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Massive Breach Exposes 773 Million Emails, 21 Million Passwords

Despite growing awareness, people stick to the same passwords and reuse them on multiple websites.

Edward Gately

January 18, 2019

3 Min Read
Password
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If you thought after Marriott and Facebook that data breaches couldn’t get any bigger, think again.

With nearly 773 million unique emails and more than 21 million unique passwords exposed, “Collection #1″ is the largest public data breach by volume. It was discovered and reported Thursday by security researcher Tory Hunt, who maintains I have Been Pwned.

This massive collection of data harvested through data breaches had built up over a long period of time, so some of the account details are likely to be outdated now, said Sergey Lozhkin, security expert at Kaspersky Lab. However, it’s no secret that despite growing awareness of the danger, people stick to the same passwords and even reuse them on multiple websites, he said.

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Kaspersky Lab’s Sergey Lozhkin

“What’s more, this collection can be easily turned into a single list of emails and passwords, and then all that attackers need to do is to write a relatively simple software program to check if the passwords are working,” he said. “The consequences of account access can range from very productive phishing, as criminals can automatically send malicious e-mails to a victim’s list of contacts, to targeted attacks designed to steal victims’ entire digital identity or money, or to compromise their social media network data.”

Neal Bradbury, Barracuda MSP‘s senior director of business development, said opportunities exist for MSPs to teach users about cybersecurity best practices and to articulate how they can keep customers’ business-critical data safe — whether that’s what they are doing now, or how they might scale up the precautions they take moving forward.

“Security-awareness training is an important tool MSPs and MSSPs can use to protect against and prevent threats such as business-email compromise and phishing attacks,” he said. “If having a client leverage [a] security awareness training program seems like an impossible feat, have them type their email address into haveibeenpwned.com and see what happens.”

Channel partners can reduce the risk of breaches by deploying technologies to protect their end users’ customer data, Bradbury said. In vertical markets such as health care or financial services, this is especially important due to regulatory and compliance mandates. As no solution is bulletproof, a layered approach to security is what most channel partners leverage for their clients.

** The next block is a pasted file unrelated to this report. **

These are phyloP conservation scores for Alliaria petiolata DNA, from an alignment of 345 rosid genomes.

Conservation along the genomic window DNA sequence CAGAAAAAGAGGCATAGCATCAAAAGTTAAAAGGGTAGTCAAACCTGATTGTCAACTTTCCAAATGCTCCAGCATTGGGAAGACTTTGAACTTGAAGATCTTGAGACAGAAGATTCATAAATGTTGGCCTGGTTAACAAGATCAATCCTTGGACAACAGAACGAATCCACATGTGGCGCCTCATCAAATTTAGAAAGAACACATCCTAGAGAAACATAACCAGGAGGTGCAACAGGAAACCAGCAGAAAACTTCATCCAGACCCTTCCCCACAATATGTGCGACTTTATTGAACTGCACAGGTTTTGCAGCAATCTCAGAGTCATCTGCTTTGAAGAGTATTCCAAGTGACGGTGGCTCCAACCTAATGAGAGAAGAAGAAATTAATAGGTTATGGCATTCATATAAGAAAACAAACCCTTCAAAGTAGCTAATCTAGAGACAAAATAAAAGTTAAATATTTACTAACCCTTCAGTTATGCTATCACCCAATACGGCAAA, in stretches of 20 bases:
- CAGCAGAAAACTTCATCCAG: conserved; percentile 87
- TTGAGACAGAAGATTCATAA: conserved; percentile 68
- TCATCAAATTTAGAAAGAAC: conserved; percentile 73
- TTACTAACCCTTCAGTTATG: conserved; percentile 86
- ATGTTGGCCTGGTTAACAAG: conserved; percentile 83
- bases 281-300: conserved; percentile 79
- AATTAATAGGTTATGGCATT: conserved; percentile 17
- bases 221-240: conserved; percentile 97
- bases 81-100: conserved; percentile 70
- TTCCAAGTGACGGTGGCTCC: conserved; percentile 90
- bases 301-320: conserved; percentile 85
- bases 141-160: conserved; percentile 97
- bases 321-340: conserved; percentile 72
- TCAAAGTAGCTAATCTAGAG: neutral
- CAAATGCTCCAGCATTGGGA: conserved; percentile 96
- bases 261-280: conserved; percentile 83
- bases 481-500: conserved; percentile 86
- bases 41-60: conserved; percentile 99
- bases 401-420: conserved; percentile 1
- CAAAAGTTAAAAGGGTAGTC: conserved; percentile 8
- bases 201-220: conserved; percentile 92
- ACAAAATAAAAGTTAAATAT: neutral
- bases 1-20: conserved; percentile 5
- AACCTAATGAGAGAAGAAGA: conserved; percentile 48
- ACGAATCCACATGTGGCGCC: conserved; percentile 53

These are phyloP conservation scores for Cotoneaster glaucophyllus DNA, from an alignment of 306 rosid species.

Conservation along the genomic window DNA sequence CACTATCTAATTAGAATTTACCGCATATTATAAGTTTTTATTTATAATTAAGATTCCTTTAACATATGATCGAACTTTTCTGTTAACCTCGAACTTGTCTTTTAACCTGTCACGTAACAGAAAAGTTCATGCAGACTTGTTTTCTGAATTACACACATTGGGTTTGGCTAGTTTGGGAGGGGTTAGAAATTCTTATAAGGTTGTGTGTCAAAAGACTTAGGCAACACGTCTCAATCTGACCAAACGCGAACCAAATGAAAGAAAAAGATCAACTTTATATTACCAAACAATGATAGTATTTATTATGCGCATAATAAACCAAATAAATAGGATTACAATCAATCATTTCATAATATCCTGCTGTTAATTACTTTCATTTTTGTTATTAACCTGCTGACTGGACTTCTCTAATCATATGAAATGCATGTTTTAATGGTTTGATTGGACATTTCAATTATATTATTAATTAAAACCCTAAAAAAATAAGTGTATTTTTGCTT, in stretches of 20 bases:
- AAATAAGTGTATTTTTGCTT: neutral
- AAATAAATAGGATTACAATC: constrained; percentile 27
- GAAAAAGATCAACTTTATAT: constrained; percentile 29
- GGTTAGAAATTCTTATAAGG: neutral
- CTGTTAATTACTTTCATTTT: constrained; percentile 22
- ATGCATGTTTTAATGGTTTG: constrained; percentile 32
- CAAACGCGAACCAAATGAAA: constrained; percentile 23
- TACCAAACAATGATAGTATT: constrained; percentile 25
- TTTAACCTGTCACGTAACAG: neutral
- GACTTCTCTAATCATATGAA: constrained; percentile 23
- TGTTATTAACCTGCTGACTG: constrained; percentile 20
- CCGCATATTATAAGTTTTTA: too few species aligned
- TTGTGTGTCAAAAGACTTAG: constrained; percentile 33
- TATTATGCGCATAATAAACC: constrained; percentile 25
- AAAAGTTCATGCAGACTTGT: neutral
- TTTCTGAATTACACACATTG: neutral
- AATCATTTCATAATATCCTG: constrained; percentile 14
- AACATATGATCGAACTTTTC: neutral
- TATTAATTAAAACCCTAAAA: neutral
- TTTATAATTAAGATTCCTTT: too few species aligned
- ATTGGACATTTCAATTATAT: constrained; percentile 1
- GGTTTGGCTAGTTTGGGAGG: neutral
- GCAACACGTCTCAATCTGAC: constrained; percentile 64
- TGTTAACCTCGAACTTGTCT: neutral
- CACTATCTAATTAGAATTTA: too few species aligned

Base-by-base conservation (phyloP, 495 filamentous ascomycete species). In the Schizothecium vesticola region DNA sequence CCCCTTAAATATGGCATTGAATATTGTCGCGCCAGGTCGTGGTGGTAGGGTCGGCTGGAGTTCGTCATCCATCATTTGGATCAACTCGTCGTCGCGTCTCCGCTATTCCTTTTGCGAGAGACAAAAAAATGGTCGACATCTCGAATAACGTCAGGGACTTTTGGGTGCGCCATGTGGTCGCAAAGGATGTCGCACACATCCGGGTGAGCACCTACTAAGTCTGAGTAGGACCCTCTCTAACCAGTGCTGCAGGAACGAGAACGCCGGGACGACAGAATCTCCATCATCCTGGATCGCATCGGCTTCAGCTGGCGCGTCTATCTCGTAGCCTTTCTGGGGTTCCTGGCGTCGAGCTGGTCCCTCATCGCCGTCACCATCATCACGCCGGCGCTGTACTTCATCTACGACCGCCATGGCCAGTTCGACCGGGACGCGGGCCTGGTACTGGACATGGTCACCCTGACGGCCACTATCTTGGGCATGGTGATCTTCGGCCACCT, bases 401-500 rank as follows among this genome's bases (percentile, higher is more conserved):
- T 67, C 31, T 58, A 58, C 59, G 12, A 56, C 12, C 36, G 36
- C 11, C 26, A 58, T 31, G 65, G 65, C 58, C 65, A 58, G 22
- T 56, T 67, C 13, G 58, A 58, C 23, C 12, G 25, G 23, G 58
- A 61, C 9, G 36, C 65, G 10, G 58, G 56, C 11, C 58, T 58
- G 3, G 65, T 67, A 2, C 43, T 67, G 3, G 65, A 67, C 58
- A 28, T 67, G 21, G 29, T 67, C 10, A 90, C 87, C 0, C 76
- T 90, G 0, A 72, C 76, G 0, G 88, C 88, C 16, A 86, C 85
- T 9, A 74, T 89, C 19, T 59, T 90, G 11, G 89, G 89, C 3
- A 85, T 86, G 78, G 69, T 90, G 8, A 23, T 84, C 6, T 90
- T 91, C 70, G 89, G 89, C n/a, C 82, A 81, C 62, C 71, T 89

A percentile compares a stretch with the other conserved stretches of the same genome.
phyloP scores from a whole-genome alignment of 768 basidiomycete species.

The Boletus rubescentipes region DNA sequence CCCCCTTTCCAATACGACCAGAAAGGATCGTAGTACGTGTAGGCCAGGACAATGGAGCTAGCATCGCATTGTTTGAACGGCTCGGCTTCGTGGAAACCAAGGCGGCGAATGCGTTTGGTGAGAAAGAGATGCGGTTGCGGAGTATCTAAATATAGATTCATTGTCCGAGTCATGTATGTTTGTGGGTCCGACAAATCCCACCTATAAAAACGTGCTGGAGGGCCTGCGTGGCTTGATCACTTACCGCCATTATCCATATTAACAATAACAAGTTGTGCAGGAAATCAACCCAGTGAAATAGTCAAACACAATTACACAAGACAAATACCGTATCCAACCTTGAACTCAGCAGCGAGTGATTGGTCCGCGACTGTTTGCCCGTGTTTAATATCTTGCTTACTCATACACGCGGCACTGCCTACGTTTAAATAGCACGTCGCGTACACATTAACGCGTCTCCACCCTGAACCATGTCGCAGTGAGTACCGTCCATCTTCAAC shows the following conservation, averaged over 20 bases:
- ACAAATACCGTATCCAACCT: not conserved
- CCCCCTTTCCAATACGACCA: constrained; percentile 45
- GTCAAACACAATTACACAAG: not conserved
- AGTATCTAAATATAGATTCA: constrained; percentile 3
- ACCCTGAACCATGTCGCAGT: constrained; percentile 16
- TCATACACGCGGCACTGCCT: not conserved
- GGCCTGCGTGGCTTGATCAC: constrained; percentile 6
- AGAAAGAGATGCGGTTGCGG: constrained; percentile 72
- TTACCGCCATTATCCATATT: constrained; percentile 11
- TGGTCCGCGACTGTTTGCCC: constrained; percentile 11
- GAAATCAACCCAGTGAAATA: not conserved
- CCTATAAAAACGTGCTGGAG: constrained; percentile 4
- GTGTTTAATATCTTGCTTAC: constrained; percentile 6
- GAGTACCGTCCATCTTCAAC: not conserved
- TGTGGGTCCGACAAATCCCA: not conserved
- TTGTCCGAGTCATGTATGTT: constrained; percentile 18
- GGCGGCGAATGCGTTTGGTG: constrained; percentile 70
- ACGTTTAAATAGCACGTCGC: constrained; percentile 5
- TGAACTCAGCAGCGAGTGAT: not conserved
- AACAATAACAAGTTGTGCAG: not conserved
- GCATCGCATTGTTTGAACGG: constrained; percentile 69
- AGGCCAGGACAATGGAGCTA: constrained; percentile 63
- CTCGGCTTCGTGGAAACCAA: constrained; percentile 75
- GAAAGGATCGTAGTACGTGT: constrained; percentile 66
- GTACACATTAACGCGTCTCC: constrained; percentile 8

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Barracuda MSP’s Neal Bradbury

“Unfortunately, once a breach occurs that contains an email address and other pieces of information, it is possible for phishing and whaling attacks to occur,” he said. “Now knowing that these attacks could occur, a channel partner needs to leverage solutions to help a user block these types of threats.”

John Gordineer, SonicWall‘s director of product marketing, said the channel can “absolutely” be doing more, MSSPs included, by making sure that they are keeping their services up to date and evaluating vendors that provide the most complete, layered security solution.

“In addition, there are a couple of simple solutions,” he said. “The first is ensuring proper password hygiene. So users should never use the same password on multiple sites and admins need to enforce strong password requirements. Another simple solution is ensuring proper password storage. This means encrypting passwords; this isn’t always the easiest task, but it must be done. While encrypting passwords, be sure to develop strong defenses for this treasure trove of information — the value of your organization’s data should be the basis of your security budget. Spend more on the value of your data, because security risks are risks to your business at the end of the day.”

Two-factor identification isn’t perfect, but it’s an effective speed bump that can stop low-level attackers, Gordineer said.

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About the Author(s)

Edward Gately

Senior News Editor, Channel Futures

As news editor, Edward Gately covers cybersecurity, new channel programs and program changes, M&A and other IT channel trends. Prior to Informa, he spent 26 years as a newspaper journalist in Texas, Louisiana and Arizona.

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